The use of mobile phones to access a bank account, credit card, or other financial account continued to increase in prevalence among adults in the United States last year, according to the Federal Reserve Board’s latest report on the use of mobile financial services.
Details provided to MMW show that as of December 2013, 33 percent of all mobile phone users and 51 percent of smartphone users had used mobile banking in the past 12 months.
“This is an increase from 28 percent in December 2012 for mobile phone users and 48 percent for smartphone users,” the Fed’s report summary reads. “The use of mobile phones to make payments at the point-of-sale has experienced substantial growth over the past several years, increasing threefold between the 2011 and 2012 surveys, and again between 2012 and 2013.”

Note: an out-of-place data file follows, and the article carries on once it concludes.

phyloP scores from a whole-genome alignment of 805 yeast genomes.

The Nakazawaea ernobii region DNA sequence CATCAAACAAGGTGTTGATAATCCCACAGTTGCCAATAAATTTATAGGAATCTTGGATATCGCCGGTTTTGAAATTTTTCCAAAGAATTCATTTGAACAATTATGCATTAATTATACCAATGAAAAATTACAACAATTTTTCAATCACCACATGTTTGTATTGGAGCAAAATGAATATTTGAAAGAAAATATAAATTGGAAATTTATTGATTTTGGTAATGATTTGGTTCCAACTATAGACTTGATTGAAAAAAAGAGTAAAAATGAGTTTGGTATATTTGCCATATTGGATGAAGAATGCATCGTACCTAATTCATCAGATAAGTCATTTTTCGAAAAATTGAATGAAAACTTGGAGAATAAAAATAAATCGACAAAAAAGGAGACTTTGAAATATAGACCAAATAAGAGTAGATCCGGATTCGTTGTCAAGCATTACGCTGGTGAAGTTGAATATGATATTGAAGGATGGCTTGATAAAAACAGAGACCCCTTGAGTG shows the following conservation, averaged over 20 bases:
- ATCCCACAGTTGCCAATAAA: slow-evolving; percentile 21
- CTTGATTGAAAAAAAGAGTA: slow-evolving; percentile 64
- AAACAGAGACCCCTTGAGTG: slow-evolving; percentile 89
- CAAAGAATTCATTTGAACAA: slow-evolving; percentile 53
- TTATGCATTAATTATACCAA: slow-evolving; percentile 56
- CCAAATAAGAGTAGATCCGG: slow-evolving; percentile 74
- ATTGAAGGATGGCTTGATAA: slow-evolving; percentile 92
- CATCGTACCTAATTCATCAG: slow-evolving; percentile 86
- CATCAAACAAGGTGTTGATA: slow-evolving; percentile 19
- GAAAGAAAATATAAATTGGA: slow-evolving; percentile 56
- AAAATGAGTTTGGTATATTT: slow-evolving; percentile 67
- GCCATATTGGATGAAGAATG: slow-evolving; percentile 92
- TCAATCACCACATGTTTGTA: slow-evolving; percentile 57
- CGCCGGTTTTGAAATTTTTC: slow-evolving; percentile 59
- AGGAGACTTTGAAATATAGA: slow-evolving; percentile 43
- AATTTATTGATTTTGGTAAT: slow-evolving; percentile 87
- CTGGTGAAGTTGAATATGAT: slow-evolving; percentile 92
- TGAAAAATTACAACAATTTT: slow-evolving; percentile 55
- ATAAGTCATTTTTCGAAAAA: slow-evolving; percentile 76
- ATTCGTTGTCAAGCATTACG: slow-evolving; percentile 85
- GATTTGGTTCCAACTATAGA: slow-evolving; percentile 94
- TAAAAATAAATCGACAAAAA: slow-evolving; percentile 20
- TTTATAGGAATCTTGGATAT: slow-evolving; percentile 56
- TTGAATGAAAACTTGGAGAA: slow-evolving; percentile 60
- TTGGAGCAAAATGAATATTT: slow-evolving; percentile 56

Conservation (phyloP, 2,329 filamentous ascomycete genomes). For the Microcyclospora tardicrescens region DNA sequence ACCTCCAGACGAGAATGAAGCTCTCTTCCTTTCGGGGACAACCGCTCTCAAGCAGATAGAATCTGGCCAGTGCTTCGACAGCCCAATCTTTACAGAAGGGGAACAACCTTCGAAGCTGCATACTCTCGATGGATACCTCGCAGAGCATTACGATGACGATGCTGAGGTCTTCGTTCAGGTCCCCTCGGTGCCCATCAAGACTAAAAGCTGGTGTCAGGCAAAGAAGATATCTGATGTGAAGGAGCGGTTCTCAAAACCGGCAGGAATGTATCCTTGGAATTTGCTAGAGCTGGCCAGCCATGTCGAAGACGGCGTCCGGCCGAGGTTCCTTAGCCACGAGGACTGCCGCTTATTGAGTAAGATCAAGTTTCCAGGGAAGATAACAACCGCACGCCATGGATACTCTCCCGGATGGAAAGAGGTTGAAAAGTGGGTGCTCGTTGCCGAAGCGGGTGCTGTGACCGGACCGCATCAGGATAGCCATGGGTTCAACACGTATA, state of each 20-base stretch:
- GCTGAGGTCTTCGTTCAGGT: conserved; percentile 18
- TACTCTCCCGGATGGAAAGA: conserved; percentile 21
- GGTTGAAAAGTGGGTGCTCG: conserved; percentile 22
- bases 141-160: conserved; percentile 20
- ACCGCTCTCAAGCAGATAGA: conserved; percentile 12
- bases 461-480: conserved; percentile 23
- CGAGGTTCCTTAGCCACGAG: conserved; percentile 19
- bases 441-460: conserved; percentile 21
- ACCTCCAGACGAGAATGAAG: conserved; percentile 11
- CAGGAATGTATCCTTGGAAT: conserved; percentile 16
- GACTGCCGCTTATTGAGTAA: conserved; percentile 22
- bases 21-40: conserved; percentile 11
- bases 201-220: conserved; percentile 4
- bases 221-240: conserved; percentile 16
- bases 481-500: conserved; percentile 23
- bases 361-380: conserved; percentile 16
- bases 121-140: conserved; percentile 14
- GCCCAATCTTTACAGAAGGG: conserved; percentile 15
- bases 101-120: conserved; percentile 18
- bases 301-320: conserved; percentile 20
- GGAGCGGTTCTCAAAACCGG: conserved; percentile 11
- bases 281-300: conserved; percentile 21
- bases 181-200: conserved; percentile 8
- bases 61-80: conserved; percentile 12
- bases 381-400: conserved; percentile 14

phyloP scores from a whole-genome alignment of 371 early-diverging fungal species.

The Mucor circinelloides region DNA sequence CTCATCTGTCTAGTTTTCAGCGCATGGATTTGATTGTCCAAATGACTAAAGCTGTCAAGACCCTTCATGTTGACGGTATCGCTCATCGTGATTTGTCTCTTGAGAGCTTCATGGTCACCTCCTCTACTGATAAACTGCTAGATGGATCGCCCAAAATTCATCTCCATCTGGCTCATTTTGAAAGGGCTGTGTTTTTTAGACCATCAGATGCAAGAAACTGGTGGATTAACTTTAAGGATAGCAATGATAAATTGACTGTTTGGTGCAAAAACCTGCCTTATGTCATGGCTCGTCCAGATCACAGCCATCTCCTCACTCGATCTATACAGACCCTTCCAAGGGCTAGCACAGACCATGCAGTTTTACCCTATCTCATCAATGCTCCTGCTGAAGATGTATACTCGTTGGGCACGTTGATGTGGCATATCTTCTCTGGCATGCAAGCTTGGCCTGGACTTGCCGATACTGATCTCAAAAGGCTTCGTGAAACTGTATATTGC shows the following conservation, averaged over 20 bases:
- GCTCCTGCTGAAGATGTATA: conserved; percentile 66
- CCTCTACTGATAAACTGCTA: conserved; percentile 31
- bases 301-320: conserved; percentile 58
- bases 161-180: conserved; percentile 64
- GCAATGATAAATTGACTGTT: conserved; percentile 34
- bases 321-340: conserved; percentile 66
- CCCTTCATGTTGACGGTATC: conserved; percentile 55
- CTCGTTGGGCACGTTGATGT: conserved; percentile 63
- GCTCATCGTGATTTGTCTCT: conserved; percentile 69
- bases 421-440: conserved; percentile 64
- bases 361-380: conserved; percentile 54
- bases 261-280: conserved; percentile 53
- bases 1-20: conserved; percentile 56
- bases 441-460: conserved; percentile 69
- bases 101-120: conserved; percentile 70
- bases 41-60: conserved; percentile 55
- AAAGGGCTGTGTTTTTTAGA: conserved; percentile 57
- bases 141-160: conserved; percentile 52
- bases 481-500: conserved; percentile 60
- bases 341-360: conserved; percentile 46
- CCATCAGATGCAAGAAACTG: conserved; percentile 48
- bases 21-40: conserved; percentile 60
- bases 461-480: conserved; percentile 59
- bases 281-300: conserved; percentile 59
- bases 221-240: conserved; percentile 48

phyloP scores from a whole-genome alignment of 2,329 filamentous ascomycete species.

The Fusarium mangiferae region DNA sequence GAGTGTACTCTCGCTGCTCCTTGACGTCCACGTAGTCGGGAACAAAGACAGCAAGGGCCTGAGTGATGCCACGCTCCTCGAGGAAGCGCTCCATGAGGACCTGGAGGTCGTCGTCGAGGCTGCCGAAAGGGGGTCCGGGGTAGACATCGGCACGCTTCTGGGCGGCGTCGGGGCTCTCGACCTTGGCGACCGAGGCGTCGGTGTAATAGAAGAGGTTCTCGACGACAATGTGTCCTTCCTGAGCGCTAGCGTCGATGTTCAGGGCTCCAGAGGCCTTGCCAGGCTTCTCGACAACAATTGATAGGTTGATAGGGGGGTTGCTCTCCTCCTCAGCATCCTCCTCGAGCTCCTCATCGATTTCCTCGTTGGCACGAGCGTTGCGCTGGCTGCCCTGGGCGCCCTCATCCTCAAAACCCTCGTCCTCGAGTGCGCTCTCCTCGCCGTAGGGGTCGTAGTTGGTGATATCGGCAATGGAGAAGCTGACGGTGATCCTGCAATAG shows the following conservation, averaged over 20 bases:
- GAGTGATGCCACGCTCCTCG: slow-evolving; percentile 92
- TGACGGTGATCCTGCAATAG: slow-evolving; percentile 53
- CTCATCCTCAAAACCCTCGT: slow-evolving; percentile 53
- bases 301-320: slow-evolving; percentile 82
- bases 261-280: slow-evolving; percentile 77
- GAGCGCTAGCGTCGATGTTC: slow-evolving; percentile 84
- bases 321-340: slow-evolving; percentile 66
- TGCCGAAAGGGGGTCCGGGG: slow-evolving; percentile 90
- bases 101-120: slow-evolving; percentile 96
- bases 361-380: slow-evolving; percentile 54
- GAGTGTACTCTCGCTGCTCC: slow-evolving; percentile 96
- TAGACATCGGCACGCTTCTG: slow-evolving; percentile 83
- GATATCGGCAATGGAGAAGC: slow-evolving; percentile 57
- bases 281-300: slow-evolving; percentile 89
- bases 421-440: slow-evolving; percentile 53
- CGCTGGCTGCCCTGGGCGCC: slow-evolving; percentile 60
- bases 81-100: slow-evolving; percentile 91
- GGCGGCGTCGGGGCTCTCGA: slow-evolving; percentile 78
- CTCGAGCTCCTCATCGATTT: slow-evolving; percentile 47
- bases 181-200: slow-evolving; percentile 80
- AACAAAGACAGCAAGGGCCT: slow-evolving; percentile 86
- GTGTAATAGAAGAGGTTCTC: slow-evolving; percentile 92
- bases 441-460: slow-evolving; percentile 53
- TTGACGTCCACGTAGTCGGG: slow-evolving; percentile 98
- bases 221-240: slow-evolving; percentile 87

In 2013, 17 percent of smartphone owners, representing 9 percent of the U.S. adult population, reported having used their phone to make a purchase at a retail store in the past 12 months.
Mobile phones are also increasingly used to help make decisions while shopping. Among smartphone owners, 44 percent had used their phone to compare prices while shopping and 42 percent had used their phones to browse product reviews in store. Over two-thirds of those who had used their phone to do price comparisons had changed where they made their purchase based on that information, the report shows.
The full report is available now from the Federal Reserve website.